10 Famous FA Cup “Giant Killings”

Paul Gerald · Profile
10 Famous FA Cup “Giant Killings”

Everyone loves an underdog, and in the FA Cup everyone loves a “giant killing” — except for the giants, of course. Since knowing something about the “magic of the FA Cup” is essential to understanding the history and culture of English football, let’s take a look at 10 of the more famous upsets in FA Cup history.

Probably only a cup competition like the FA Cup, played every year since 1871 and without seedings or brackets, can produce such moments. (Related: What is the FA Cup?) Sure, European competitions can have shocking outcomes, but anyone playing in Europe had to be good to get there, and “minnows” almost never make the knockout rounds.

In something like the FA Cup, though, you regularly have matchups between clubs separated by multiple leagues on the pitch and worlds off it, like in 2020’s Third Round with Tottenham Hotspur having to play at semipro Marine FC.

For this list of some of the greatest “giant killings” in the FA Cup, I am going to focus (with one notable exception) on times when the bigger club lost away to the smaller one, because I love seeing these tiny grounds erupt with joy, and because I like to tell my readers about clubs they might not be familiar with.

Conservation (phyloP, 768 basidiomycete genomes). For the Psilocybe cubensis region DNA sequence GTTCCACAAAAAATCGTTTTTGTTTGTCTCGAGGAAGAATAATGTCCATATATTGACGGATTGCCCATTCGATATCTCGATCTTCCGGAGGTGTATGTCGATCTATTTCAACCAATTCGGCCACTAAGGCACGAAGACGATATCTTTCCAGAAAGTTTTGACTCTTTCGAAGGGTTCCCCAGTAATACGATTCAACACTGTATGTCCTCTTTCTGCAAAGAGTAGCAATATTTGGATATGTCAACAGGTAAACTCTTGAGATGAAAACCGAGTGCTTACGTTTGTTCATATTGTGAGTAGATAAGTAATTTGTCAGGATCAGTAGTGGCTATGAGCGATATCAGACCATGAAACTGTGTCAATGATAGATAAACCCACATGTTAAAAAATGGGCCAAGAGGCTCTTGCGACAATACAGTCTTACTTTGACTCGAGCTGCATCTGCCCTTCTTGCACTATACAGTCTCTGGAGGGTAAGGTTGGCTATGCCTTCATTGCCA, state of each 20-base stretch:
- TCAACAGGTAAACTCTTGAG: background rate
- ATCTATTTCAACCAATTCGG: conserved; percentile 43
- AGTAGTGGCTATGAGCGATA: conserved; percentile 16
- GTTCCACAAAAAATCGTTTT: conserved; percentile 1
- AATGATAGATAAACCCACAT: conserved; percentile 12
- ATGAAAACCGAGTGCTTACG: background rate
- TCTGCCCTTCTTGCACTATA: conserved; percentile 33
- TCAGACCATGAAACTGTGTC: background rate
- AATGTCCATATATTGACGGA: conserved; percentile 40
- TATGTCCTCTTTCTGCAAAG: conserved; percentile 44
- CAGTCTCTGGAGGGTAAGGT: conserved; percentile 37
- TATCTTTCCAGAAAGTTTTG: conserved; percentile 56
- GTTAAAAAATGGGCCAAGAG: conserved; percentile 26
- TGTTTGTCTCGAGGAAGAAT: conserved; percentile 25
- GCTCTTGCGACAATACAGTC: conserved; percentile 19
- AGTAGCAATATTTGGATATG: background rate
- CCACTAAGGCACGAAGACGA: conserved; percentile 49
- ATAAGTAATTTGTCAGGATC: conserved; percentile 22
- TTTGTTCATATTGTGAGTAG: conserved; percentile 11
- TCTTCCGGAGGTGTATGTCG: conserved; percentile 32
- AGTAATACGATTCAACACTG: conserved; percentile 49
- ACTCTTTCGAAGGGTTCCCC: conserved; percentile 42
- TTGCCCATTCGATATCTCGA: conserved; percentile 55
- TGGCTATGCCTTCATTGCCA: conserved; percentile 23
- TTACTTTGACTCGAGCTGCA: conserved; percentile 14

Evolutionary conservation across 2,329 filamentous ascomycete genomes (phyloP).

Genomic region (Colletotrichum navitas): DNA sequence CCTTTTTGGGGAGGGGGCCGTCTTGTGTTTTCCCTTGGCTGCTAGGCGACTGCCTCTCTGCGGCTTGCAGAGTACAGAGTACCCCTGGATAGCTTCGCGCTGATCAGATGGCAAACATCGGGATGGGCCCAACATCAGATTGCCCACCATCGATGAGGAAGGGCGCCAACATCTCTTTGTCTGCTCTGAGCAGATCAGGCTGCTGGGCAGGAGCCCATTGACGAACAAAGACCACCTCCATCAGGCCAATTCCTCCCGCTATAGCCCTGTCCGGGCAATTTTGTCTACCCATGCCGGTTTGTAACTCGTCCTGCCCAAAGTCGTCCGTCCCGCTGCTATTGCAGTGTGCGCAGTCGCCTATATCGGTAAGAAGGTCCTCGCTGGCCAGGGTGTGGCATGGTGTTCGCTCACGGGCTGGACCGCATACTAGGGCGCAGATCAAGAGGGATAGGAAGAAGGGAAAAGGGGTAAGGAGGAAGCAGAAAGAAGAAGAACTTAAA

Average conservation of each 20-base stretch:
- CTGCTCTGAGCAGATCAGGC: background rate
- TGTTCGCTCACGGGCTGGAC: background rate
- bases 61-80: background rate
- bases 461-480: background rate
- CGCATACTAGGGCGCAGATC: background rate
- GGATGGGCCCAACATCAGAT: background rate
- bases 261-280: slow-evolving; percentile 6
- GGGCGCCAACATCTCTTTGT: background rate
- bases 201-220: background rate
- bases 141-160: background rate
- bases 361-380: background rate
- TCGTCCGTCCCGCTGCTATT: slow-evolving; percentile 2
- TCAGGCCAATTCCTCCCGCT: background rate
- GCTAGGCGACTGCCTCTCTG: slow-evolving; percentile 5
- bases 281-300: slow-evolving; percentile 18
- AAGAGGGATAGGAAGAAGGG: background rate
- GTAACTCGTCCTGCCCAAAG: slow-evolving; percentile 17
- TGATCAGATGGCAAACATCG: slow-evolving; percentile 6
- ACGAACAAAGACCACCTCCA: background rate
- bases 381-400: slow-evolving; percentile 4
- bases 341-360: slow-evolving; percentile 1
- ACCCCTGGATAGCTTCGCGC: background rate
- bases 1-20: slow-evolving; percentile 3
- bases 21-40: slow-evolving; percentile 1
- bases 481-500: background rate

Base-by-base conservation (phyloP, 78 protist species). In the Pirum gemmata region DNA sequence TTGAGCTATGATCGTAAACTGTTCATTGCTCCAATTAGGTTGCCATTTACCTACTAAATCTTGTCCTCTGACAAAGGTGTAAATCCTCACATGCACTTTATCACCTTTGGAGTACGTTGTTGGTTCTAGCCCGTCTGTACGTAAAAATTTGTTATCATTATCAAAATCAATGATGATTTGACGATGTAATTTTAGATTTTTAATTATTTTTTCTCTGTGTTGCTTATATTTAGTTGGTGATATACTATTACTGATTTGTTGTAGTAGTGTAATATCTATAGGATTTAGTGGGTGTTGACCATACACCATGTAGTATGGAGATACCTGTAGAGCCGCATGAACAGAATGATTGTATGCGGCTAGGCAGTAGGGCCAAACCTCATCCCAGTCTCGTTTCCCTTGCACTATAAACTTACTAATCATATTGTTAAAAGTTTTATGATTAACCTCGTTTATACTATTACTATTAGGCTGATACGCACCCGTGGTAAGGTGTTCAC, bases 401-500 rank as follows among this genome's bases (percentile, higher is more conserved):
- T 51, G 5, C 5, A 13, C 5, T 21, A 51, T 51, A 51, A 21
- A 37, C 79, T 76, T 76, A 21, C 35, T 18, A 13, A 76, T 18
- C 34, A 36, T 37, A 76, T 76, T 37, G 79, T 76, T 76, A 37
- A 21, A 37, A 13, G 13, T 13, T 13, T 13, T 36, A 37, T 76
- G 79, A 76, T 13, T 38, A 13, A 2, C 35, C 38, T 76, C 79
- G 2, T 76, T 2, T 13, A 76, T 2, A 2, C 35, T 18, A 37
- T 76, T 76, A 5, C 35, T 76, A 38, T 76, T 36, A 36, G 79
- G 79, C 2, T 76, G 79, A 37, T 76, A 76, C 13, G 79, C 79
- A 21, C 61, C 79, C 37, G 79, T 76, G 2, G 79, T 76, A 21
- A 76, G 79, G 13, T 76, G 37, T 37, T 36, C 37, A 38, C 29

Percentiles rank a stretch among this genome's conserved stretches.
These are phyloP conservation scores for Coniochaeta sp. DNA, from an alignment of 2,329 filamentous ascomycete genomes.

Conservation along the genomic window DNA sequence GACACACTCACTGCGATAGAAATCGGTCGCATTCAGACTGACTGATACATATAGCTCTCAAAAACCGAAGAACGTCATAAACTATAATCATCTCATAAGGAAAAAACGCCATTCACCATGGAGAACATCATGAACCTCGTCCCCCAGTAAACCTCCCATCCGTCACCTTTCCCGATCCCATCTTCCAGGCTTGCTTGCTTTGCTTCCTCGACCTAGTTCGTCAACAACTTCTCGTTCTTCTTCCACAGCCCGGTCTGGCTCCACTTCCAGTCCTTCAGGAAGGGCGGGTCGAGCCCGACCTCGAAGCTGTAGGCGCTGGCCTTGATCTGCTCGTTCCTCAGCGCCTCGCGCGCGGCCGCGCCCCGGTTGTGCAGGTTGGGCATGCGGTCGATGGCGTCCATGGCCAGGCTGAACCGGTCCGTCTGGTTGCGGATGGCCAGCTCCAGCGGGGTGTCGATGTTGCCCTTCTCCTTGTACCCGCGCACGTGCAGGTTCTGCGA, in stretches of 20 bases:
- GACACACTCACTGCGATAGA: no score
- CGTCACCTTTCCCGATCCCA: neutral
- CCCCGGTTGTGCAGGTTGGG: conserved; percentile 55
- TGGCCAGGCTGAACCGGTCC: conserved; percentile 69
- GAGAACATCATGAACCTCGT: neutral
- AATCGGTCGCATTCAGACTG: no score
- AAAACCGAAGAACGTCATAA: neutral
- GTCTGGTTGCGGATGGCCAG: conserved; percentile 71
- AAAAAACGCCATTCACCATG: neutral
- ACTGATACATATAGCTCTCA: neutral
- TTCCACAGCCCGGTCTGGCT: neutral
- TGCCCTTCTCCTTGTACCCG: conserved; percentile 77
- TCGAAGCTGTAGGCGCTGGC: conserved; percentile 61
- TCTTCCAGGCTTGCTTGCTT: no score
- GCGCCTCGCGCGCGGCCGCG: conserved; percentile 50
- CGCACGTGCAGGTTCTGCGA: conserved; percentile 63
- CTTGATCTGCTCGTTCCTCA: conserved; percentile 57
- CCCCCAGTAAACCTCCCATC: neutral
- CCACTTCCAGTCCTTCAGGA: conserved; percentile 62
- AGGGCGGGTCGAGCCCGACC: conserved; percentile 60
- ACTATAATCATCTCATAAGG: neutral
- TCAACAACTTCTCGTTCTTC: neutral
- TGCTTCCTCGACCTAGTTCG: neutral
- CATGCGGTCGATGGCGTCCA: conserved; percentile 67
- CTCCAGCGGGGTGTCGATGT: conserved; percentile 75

1972: Hereford United 2-1 Newcastle United

This is the one it’s all about. The name “Ronnie Radford” has a significance in English folklore akin to “Hoosiers” in the United States. Funny thing is, though, his iconic and extraordinary goal didn’t win the game!

It’s February 5, 1972, a replay of a Third Round match that drew 2-2 at Newcastle. Four tiers of the league pyramid separated the clubs, and most of the players at Hereford — in the southwest of England, near the Welsh border — were not even full-time. The details are the stuff of dreams: a ground with 14,000 capacity thought to have 16,000 in it; people sitting in trees to watch; a 26-year-old commentator named John Motson sent out by the BBC on a trial basis; the muddy pitch; the internationals versus the part-timers.

Newcastle went ahead 1-0 with about 10 minutes to go, at which point Radford, who had been with several bigger clubs but never quite caught on, latched onto a loose ball and unleashed a 30- or 40-yard howitzer into the top corner to level it. The image (above) of No. 11 running around in the mud with his arms up in the air while the crowd rushed the pitch is one of the most deeply ingrained in the British sporting imagination.